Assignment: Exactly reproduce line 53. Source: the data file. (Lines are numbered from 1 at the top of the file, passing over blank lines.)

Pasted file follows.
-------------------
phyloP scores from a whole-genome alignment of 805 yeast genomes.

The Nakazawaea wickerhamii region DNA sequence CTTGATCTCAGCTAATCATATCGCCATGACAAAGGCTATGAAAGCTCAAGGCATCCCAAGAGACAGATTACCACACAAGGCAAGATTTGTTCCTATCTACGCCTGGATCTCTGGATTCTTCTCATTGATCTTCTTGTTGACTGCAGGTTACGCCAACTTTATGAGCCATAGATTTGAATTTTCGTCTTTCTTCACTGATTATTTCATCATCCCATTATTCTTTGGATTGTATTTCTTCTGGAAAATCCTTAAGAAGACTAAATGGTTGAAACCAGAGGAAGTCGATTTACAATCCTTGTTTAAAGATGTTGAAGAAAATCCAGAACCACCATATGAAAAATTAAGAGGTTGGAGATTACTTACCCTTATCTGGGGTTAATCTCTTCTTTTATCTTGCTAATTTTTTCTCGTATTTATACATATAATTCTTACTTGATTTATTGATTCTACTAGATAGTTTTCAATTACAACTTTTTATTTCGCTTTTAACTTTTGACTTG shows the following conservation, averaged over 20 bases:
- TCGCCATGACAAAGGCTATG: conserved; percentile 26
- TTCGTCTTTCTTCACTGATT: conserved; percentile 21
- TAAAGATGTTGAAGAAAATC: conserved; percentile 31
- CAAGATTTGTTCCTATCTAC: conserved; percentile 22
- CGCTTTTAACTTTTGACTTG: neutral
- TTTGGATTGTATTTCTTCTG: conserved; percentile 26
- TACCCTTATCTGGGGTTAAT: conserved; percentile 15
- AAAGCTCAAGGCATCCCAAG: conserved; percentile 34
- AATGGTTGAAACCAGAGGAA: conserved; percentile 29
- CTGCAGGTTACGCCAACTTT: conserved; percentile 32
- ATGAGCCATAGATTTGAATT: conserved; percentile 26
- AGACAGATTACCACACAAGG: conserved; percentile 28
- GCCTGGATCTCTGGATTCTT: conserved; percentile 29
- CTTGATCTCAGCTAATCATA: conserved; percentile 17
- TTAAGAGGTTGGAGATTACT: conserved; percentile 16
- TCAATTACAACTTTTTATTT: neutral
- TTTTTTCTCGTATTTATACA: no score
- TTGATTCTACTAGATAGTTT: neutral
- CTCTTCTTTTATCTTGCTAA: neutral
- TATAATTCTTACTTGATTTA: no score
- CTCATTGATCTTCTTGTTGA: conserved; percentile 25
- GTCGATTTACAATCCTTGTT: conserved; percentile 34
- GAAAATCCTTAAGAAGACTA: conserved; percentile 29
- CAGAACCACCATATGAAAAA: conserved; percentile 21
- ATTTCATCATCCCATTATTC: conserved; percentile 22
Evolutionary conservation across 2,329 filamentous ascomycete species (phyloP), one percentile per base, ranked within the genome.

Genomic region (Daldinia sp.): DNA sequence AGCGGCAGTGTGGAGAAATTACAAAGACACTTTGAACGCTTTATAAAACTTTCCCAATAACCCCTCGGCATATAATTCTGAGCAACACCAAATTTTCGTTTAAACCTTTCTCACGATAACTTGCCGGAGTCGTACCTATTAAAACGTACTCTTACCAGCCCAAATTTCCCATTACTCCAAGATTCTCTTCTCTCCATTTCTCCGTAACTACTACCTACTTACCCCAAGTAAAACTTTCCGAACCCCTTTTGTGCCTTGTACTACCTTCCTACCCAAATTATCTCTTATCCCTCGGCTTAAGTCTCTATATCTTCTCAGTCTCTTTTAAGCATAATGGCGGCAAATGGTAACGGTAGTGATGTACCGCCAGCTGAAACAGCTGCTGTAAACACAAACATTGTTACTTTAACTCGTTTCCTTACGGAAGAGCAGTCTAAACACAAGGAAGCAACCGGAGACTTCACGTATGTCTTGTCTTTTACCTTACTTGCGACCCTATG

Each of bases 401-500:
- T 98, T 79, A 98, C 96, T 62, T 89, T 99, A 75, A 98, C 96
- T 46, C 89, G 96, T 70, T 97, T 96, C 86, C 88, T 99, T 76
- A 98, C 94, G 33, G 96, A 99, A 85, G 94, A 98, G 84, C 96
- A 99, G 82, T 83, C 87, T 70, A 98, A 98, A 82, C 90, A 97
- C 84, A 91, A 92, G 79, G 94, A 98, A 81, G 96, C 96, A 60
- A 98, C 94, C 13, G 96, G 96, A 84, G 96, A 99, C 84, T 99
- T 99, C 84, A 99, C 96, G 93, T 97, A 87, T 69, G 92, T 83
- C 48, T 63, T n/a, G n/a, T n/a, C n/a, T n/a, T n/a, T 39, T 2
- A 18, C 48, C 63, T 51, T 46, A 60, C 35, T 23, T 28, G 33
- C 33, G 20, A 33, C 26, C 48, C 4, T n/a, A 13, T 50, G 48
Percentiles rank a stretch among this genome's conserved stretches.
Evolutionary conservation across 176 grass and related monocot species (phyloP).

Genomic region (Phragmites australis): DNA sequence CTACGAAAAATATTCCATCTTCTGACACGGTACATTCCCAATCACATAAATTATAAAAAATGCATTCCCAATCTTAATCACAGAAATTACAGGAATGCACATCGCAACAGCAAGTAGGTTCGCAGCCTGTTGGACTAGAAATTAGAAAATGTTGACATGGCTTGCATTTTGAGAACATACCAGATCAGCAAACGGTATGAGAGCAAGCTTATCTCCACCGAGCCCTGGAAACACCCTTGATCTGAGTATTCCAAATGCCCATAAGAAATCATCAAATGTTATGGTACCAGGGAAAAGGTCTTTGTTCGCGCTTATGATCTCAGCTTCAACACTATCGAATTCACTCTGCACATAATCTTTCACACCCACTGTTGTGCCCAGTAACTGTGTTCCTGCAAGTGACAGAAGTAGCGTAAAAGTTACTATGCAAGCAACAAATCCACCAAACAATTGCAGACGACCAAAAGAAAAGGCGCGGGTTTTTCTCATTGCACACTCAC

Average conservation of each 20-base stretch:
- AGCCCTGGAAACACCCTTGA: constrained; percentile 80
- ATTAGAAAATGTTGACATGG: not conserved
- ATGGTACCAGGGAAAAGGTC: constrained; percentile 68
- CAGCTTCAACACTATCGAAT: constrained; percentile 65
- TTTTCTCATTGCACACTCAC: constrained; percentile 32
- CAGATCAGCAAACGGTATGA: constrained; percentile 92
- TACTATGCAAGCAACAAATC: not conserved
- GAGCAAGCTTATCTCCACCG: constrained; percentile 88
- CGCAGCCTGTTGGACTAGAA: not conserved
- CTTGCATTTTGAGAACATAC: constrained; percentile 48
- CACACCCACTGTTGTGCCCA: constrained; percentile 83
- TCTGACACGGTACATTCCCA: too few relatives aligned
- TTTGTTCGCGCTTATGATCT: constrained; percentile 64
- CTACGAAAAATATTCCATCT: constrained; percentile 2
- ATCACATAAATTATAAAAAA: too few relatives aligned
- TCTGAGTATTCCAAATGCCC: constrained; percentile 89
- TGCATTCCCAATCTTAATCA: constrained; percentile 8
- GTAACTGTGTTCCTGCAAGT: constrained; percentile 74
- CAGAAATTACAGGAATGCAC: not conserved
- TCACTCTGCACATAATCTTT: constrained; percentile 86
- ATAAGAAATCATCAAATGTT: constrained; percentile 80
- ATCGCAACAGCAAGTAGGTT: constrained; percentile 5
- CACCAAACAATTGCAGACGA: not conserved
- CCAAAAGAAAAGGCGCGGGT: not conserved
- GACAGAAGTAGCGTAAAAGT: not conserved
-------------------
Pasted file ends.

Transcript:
- CGCAGCCTGTTGGACTAGAA: not conserved